by Len Verwey
Call it a train, for like a train
it will take you away, to a secret children city
(call it a city) where you too might live
as you imagine princes live,
your bleakened faces radiant there.
Hahaha, but there can be no harm in waiting.
Keep your noses to the chill windowpane, wait
for that beam to sweep across you
some night much like this.
You want to ask us things, we know.
Where, for example, with the earth holed and cleft
and pilfered as it is, would the tracks be laid,
to keep a mass like that up?
You want to complain too, complain that if it runs
inside tunnels, deep beneath the ground,
one wouldn’t hear its sound.
And there wouldn’t be a beam.
And the station is an hour’s walk away.
We understand what it is you’re after.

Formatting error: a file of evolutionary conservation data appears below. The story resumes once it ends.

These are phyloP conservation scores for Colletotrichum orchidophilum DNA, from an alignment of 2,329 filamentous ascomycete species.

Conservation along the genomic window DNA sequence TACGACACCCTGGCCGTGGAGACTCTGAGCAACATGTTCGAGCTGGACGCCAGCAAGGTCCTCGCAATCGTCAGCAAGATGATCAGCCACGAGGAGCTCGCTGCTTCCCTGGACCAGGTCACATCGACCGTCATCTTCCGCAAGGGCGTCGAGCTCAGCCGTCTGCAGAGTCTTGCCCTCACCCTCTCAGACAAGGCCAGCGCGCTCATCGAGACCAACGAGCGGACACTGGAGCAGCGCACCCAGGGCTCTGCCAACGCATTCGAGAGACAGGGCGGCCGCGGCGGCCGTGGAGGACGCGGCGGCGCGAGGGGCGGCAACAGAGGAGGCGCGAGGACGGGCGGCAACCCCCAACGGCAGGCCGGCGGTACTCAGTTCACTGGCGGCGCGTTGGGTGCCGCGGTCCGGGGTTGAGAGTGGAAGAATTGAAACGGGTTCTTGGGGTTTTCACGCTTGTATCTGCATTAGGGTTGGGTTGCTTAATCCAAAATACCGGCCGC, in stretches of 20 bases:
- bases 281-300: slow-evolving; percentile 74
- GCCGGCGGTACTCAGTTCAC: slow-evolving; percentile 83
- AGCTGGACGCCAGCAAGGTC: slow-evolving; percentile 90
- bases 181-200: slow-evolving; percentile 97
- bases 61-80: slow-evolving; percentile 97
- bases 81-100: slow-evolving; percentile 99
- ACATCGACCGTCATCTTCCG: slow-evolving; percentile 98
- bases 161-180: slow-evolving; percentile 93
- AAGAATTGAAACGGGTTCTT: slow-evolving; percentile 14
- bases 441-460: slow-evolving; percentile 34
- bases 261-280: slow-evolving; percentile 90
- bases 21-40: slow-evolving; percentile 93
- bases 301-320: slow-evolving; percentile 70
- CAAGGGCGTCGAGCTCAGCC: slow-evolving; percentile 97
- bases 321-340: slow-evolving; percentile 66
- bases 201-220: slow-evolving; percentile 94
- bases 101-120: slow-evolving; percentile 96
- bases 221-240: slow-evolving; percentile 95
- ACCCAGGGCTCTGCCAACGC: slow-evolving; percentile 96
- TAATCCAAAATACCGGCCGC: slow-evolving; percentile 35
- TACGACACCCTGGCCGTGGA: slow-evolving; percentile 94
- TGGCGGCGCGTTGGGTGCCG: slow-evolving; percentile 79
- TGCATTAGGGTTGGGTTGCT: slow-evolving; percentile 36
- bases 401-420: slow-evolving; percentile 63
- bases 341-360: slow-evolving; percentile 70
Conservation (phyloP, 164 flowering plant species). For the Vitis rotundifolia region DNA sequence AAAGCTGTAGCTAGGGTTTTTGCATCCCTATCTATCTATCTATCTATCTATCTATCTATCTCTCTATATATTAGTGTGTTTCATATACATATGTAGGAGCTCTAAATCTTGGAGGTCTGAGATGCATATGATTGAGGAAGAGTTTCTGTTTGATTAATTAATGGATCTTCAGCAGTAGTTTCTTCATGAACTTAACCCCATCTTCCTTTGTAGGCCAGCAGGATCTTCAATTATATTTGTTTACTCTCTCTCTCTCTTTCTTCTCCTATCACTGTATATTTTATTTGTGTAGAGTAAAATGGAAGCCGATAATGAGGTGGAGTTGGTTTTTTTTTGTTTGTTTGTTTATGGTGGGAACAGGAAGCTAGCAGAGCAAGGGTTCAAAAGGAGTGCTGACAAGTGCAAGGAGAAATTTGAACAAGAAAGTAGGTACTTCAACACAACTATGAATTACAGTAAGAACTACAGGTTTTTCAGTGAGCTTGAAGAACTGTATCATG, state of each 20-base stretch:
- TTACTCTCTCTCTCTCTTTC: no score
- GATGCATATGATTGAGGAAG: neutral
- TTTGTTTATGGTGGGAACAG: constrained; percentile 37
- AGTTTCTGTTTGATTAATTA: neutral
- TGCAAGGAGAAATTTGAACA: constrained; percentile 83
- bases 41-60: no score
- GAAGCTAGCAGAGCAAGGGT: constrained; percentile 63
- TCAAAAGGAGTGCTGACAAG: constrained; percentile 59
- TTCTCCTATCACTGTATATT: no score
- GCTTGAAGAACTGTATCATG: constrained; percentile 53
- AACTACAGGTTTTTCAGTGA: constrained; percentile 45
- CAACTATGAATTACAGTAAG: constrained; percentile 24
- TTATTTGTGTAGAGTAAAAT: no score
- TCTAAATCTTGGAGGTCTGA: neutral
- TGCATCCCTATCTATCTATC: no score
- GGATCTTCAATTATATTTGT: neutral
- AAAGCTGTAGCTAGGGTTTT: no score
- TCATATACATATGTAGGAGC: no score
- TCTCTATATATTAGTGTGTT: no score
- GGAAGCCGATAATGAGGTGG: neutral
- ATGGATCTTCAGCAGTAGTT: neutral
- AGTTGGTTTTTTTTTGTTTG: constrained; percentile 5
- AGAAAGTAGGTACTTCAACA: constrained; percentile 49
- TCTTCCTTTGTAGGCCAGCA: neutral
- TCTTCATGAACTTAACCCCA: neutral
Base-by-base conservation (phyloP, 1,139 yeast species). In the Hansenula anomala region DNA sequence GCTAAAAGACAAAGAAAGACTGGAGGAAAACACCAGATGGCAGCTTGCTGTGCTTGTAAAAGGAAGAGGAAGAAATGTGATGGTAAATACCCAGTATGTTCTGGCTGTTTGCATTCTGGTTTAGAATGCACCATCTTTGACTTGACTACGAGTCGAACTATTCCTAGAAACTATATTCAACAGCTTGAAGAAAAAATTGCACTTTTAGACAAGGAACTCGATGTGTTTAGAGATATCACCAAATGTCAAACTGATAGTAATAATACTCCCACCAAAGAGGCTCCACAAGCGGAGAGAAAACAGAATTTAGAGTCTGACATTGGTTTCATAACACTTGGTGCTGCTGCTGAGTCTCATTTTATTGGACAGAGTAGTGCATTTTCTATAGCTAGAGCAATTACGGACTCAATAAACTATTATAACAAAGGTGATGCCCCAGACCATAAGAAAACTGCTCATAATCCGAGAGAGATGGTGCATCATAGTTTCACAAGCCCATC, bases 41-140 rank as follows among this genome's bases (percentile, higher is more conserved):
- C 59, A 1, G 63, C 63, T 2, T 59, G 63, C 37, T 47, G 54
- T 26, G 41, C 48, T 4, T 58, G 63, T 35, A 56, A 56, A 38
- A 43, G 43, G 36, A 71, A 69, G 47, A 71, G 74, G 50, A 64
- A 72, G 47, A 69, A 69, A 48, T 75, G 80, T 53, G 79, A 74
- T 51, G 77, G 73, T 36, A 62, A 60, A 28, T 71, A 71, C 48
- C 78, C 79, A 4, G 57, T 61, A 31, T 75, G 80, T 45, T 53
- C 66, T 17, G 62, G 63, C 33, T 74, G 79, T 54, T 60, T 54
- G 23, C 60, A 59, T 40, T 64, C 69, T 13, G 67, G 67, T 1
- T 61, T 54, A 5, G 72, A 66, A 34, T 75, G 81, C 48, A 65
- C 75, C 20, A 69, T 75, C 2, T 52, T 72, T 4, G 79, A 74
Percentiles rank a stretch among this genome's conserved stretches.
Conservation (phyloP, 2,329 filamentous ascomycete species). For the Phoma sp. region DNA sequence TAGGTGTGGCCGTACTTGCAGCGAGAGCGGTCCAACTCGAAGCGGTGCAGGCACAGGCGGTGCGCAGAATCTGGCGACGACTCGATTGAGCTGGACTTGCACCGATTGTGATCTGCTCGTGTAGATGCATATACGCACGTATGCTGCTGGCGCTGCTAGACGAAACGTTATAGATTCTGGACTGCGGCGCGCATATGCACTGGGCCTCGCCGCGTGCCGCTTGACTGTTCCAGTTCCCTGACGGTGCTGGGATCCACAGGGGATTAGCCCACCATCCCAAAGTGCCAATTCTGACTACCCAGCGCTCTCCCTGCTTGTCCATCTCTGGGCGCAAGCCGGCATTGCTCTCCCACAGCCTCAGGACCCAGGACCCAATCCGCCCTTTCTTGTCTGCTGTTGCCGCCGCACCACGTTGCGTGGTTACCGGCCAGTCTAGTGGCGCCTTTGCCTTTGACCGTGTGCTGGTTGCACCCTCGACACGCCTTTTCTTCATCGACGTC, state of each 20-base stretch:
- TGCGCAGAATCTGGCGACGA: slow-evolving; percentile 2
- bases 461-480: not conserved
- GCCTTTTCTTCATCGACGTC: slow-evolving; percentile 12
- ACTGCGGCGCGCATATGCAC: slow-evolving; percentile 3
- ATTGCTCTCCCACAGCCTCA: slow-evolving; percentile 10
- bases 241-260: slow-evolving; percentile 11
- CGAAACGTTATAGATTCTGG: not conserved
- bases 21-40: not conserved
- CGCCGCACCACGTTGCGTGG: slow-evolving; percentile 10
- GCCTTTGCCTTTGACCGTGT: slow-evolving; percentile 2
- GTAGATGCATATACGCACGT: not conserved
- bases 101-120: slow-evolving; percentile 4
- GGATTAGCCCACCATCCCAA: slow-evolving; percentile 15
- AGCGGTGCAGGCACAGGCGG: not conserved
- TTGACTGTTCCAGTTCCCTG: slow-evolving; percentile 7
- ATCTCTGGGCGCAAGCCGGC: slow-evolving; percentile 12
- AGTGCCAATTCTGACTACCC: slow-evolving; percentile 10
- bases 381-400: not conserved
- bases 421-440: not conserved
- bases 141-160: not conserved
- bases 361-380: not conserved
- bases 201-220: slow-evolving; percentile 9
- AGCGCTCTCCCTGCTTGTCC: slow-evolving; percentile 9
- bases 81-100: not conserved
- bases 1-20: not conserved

You want to be reassured,
you think perhaps the game we play with you
was played with us too.
Maybe you are right: there is
a kind of vigil in us still, a gauntness
not so different from yours.
You are like us as we were before.
You are like us as we are now.
But if it is a game, the rules exclude
questions and complaints
and certain moves are not permitted.
We will not laugh to see you trample one another,
eager to get on, or wait until the last moment
then wrist-flick all that beautiful
machinery to hell and gone.
Pay attention though.
We would not put it past us to shake at you
after the fact, say listen,
there goes your train, you slept and missed it,
again, scab-kneed waiters, would-be princes,
snot-nosed hearkeners of nothing.
Come here, come stand with us instead.
Come and look at the morning.